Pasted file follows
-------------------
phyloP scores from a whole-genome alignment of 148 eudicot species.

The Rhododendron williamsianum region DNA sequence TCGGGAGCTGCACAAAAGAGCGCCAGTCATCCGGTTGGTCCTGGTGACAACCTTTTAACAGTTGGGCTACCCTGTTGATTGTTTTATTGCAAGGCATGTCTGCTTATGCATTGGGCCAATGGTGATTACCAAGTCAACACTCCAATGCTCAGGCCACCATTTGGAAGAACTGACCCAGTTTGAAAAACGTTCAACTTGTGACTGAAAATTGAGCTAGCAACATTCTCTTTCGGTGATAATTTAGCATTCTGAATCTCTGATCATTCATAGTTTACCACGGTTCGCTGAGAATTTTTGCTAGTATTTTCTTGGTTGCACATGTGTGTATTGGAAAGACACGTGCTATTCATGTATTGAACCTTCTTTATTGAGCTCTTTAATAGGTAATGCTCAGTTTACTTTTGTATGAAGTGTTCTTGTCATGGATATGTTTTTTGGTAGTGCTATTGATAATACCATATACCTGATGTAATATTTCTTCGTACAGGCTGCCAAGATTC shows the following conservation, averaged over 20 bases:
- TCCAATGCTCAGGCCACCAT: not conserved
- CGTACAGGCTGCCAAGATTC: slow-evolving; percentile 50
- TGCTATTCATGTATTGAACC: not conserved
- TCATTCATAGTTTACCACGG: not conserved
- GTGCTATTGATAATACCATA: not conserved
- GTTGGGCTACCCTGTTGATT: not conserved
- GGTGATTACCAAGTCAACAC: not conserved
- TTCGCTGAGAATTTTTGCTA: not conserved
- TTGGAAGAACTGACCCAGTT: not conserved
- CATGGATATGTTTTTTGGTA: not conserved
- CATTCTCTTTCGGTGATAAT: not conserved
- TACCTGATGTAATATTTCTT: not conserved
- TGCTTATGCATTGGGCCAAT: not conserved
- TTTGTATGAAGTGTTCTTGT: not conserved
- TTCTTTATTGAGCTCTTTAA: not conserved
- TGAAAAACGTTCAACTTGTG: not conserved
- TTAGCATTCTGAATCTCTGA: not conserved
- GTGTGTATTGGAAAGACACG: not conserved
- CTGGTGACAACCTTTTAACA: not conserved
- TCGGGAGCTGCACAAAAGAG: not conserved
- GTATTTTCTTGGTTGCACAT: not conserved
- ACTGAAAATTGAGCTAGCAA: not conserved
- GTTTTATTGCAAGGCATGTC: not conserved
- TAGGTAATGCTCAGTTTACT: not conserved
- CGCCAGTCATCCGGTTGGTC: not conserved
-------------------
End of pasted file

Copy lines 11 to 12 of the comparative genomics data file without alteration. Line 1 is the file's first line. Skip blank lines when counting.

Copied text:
- TTGGAAGAACTGACCCAGTT: not conserved
- CATGGATATGTTTTTTGGTA: not conserved